This was one of the most brutal days of my life but I was thankful that I found a way out of the jungle.
Arrival in Georgetown
By the time I arrived in Georgetown, I was swarmed by aggressive taxi drivers. One of them just grabbed my backpack and shoved it in the trunk of his car. He then pointed at the backseat of his cab and told me “GET IN CHINA”.
I tried arguing with him about giving me a quote first before he drove off. But, the man just kept telling me “RELAX CHINA, I KNOW WHAT I’M DOING”.
By the time we arrived at the guest house I was staying in, he tried charging me over 700 Guyanese dollars. I only had 500 in my pocket which he angrily accepted.
By the time I entered my room, I passed out from sheer exhaustion.
Best Chinese food in South America
Several hours later, I woke up and was greeted by my Russian friends who I met during my travel to Venezuela. I ended up going with them to eat at a local Chinese restaurant. This place had one of the best-fried rice I have ever eaten.
I also thought it was interesting that Guyana has an obvious Chinese presence. No wonder I never got stared at here. My Russian friends were constantly stared at; though, by the locals.
Getting a visa/tourist pass to Suriname
In two days, I was going to Suriname next and needed a visa/tourist pass to enter the country. I hired a taxi driver for 1000 Guyanese dollars to take me to a local bank to withdraw money. Then, he would take me to the Suriname embassy to get the visa. I was surprised to see a Scotiabank in Guyana because this is a Canadian bank.
After withdrawing some money, I ended up going to the Suriname embassy to apply for a tourist pass. I came prepared wearing jeans and shoes because I heard of the dress code.
Ironically, the guy in front of me in the lineup was wearing flip flops. The security guard looks down on his feet and tells him “I like your flip flops” and lets him in the office.
Rules don’t really exist in Guyana.
I did get lucky because the processing of the tourist card usually takes 24 hours. But, the friendly woman working in the immigration office managed to process it for me in 1 hour.
After returning back to my guesthouse, I met up with a fellow Canadian I know from Vancouver who was also travelling in Guyana. We decided to explore Georgetown together along with his son and daughter.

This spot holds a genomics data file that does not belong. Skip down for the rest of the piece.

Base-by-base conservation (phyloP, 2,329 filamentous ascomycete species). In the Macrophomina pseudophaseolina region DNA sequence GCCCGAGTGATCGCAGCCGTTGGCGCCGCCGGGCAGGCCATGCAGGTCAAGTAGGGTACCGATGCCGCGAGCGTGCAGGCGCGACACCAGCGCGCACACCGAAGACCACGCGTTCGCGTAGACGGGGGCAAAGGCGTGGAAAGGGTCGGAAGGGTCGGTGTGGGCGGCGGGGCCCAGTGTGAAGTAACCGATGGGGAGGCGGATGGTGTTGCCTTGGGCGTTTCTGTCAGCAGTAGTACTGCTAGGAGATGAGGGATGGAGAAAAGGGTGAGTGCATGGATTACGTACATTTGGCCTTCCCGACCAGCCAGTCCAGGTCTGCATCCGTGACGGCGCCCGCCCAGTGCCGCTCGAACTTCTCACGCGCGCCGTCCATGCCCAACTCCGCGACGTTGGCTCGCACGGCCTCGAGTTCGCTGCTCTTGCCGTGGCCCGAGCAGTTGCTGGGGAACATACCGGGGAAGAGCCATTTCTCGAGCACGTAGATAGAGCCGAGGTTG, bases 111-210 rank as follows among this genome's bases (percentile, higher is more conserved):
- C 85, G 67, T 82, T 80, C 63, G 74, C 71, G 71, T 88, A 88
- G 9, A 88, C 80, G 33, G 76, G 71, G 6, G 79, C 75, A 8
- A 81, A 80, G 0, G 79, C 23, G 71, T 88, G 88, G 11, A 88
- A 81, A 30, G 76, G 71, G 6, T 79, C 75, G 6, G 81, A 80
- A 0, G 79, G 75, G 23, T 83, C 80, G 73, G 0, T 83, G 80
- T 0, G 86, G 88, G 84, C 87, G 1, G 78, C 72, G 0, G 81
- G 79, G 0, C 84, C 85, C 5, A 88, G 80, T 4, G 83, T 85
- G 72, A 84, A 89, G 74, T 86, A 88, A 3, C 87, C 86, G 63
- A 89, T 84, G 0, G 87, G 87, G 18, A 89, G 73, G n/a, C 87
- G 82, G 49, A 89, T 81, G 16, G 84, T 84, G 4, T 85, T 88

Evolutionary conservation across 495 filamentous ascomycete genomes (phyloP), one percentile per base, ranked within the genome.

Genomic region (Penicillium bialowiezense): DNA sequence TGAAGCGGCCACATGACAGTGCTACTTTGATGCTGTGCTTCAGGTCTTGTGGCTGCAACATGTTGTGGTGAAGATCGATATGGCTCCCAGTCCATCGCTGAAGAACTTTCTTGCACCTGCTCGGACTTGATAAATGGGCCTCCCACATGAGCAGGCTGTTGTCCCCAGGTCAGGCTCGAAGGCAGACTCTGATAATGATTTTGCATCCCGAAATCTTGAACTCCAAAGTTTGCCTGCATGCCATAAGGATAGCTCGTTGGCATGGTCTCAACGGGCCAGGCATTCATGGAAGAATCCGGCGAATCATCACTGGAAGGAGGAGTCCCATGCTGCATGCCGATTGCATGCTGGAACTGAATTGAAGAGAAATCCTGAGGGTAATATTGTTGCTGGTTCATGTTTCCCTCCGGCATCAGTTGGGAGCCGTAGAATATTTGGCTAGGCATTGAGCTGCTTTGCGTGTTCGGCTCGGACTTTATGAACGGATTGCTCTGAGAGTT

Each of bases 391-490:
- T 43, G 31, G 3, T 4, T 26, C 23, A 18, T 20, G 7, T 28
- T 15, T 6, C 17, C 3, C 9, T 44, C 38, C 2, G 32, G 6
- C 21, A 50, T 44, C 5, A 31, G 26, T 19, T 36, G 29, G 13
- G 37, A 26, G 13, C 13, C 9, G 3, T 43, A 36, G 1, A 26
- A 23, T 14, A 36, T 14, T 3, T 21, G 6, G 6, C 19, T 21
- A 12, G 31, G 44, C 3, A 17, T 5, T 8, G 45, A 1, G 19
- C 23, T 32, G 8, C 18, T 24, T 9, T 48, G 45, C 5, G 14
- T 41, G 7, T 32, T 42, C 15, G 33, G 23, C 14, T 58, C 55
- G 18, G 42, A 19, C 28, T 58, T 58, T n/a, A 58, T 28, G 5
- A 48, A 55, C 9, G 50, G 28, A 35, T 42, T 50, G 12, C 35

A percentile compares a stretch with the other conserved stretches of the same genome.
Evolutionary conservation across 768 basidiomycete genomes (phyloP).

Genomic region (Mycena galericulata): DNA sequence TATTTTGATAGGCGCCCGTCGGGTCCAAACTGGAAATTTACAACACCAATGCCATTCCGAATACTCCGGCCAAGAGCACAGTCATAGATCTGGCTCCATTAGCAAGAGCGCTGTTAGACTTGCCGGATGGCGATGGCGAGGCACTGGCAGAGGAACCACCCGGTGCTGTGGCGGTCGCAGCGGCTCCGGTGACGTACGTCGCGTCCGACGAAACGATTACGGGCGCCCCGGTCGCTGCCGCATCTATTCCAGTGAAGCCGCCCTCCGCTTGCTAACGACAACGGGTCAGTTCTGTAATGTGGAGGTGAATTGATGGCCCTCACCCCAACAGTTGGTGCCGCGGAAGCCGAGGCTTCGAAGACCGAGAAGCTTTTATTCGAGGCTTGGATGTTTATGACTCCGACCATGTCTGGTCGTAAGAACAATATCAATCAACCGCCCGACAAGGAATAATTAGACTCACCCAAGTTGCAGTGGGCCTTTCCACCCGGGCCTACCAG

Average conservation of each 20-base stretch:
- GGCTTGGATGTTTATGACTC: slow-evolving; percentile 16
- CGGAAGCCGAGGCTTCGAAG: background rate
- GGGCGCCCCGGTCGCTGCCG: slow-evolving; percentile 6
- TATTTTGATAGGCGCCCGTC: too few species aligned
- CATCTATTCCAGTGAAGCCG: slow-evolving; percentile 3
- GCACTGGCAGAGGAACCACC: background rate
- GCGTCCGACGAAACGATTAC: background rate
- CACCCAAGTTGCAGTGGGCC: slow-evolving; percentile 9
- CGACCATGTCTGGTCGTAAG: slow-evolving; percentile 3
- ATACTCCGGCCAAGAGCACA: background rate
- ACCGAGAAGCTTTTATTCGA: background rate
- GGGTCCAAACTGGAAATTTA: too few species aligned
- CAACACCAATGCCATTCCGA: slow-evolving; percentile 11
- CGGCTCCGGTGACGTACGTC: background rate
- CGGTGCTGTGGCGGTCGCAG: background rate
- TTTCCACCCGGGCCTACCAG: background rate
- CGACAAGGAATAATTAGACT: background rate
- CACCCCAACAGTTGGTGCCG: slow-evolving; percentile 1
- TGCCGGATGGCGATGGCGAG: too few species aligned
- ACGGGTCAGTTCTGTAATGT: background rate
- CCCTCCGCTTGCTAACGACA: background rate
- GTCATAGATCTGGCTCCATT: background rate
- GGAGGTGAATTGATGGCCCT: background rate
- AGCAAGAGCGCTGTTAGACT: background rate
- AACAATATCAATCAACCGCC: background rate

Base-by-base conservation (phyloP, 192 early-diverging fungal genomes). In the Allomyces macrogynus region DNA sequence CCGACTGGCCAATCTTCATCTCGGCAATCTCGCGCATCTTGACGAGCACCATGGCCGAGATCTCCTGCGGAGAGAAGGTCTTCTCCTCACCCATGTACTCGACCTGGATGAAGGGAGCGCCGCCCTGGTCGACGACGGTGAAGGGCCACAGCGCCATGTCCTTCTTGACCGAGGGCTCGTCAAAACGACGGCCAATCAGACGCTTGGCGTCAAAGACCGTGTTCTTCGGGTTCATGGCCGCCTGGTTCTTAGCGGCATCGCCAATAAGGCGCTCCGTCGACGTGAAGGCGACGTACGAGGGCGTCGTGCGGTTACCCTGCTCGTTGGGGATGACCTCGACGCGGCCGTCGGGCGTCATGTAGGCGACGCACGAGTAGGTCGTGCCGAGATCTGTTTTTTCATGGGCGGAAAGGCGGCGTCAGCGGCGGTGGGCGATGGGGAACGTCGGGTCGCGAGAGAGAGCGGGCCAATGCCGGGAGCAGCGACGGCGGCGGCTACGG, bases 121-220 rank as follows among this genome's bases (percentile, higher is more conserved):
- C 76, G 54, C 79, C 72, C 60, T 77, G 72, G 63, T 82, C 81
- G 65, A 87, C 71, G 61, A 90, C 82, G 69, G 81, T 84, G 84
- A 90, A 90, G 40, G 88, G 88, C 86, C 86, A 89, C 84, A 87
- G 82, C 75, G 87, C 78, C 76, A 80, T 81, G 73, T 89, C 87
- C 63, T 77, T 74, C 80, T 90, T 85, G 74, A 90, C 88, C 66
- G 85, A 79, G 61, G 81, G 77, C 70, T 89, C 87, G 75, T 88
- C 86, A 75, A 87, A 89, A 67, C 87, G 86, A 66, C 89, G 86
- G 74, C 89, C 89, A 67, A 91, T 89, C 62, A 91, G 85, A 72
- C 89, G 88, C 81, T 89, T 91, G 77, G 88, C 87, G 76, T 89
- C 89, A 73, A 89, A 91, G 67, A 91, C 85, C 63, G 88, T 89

We got a chance to check out the local markets.
And the UNESCO sites within the city.
His 4-year-old daughter wanted her nails done. And so, my companion took her to a local shop to get it done for her.
Before long, it was time to wrap up my trip to Guyana because the next day, I would be going to Suriname next.
Georgetown to Courantyne River
I booked a long mini-bus ride from Georgetown to Paramaribo in Suriname the next day.
For the first half of the trip, we would be going to the river between countries. There, I would be taking a ferry over to Suriname which I’ll cover in the next article.
The mini-bus ride was rough. I was squished between big black people in a stuffy mini-bus with no ac or windows opened.
During the washroom stops, the black people would yell at me and say “HURRY UP CHINA”.
I didn’t take any offense to it, I actually thought it was funny.
After a grueling 6-hour drive, we made it to the immigration and ferry terminal.
Immigration and ferry
The immigration process was chaotic as everyone was just shoving their way to get to the immigration booth.
I managed to purchase a ticket to take the ferry and waited for quite some time before we were ready to board.
While waiting, I overheard the locals talking about going to Suriname on vacation. I think it’s because Suriname is cheaper than Guyana.
Long after, we began making our way to the ferry itself.
I got myself situated at one of the metal chairs as the ferry crossed the river over to the Suriname side.
Not too long after, we were now in Suriname where my mission to cross over to all the Guiana countries continue.
Guyana is not a travel destination for the faint of heart. It’s one of the roughest places I’ve travelled to in my life. If anything, Guyana feels more like you’re in Africa than South America. It’s full of black and Indian people. Everyone also speaks creole English which is hard to understand.
While my journey in the Guianas was rough, to this day, it’s been one of the grandest adventures of my life. I will never return to this place but I’m still glad I got a chance to visit it once in my life.